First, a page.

Legislation enacted in late 2012 (referred to in English as the “third amended Finance Act for 2012”) advanced measures to update and modify the French indirect tax rules by transposing into French tax law the invoicing rules under EU Directive 2010/45.
These measures reflect the general trend that financial and management data are now maintained in an electronic format.
The 2012 legislation (with an effective date of 1 January 2013) also liberalized the conditions governing the issuance of electronic invoices, and offered parity between paper and electronic invoices.
As the next step to implementing the invoice rule changes, at the end of April 2013, the French tax authorities released three decrees. These decrees generally put into place not-yet-codified rules—including rules on the general aspects of invoices, and rules relating specifically to e-invoices.
General invoicing rules introduced by new decrees
First, the April 2013 decrees provide details on the new rules for compulsory invoice information items, as required under French law. Although these new requirements are quite limited and aim at a kind of simplification, they may offer businesses an opportunity to review whether their current lists of invoice information items are complete and up-to-date.
Second, the decrees allow companies to issue simplified invoices, under certain conditions, when the amount of the invoice is less than €150.
Third, one of the three decrees details the conditions under which businesses can implement a self-billing procedure or allow a third party to issue invoices on their behalf.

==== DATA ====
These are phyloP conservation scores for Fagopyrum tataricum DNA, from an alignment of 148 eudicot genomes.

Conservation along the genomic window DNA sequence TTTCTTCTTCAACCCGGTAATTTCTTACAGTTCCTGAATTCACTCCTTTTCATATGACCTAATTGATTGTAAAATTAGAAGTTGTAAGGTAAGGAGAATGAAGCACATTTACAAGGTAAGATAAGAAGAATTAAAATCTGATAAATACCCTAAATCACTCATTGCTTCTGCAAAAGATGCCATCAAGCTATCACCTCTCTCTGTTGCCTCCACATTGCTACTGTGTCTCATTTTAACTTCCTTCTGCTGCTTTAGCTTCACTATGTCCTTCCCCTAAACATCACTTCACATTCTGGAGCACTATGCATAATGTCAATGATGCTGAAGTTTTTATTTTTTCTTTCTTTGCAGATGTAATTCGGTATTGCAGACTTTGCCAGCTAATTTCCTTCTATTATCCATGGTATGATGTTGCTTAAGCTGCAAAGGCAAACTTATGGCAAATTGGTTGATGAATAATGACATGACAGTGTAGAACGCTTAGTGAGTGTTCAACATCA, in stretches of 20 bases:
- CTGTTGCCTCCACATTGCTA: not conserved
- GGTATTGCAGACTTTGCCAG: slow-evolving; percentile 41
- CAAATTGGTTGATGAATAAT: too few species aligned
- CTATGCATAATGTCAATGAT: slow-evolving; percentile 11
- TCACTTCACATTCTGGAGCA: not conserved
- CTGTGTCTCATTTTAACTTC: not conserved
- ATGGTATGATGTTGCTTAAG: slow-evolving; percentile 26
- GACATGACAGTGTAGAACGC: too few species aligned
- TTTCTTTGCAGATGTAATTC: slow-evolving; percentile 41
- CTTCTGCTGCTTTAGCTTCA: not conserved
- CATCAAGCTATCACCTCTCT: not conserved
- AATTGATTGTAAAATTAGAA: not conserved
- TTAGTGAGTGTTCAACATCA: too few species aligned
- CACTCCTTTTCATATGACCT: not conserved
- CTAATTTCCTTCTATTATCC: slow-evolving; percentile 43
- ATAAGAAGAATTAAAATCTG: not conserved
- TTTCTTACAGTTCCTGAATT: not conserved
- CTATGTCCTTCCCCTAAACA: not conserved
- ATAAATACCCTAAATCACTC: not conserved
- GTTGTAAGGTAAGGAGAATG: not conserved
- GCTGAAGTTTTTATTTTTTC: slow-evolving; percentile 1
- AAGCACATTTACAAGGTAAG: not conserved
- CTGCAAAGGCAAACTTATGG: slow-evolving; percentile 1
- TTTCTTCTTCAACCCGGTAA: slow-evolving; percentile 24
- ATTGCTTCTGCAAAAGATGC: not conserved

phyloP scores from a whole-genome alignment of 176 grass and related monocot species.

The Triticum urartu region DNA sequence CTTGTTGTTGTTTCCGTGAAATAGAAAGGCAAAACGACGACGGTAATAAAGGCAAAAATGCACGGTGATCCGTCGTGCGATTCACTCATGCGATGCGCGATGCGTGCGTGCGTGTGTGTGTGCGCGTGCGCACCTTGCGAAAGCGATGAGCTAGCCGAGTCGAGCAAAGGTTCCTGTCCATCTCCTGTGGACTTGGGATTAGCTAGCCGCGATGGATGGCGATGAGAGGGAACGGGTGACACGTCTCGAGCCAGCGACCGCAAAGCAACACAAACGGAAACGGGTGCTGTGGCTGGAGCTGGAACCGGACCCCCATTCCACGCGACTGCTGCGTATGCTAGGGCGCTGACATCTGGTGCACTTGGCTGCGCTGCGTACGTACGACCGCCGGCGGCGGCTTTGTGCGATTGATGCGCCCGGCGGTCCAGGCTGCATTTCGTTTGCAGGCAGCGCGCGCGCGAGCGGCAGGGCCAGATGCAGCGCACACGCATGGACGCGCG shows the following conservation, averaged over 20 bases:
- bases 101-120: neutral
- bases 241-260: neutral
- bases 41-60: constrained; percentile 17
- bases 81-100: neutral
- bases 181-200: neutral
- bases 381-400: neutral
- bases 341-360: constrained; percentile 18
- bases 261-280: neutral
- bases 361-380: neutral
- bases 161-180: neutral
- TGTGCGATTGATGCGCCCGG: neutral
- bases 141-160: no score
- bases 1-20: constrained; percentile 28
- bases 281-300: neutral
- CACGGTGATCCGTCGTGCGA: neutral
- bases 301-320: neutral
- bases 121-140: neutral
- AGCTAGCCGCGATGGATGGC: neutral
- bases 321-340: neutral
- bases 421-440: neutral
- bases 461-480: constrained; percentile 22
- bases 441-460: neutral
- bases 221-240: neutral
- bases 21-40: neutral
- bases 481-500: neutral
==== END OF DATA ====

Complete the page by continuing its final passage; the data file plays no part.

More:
Specific e-invoicing rules
The main points addressed by the April 2013 decrees relate to e-invoicing. While the third amended Finance Act for 2012 initially confirmed the validity of the two pre-existing methods (tax-compliant electronic data interchanges (or EDIs) and electronic signatures), the April 2013 decrees add new requirements, with which businesses now must comply:
- For businesses issuing invoices based on an electronic signature, the electronic signature now must be linked to a qualified certificate.
- For businesses issuing invoices through a tax-compliant EDI, the sequential list of data issued and received now can only be prepared and archived under an electronic format.
Businesses that do not update their current electronic signature and EDI methods to comply with these new requirements must document their invoices with a “reliable audit trail”—so that their invoicing methods cannot be challenged by the French tax authorities.
Lastly, for businesses that do not currently issue electronic invoices, the invoicing reform rules offer a third alternative process—in addition to the tax-compliant EDI and electronic signature methods. Under this third process, businesses are now permitted to issue invoices by any other technical means, provided that they set up documentation and ongoing controls that establish a “reliable audit trail” between the issued or received invoice and the underlying supply of goods or services, so that the authenticity, integrity, and legibility of the invoices can be verified and confirmed.
Tax professionals with Fidal* observe that businesses may want to take a closer look at this third alternative possibility, as it may provide an opportunity to establish an e-invoicing process that may result in reduced administrative burdens and lowered costs associated with issuing invoices.
Administrative guidelines commenting on these new rules are expected to be published shortly by the French tax authorities.
For more information, contact a tax professional with Fidal Direction International in Paris:
+33 1 55 68 14 34
+33 1 55 68 14
* Fidal Direction International is a French law firm that is independent from KPMG and its member firms.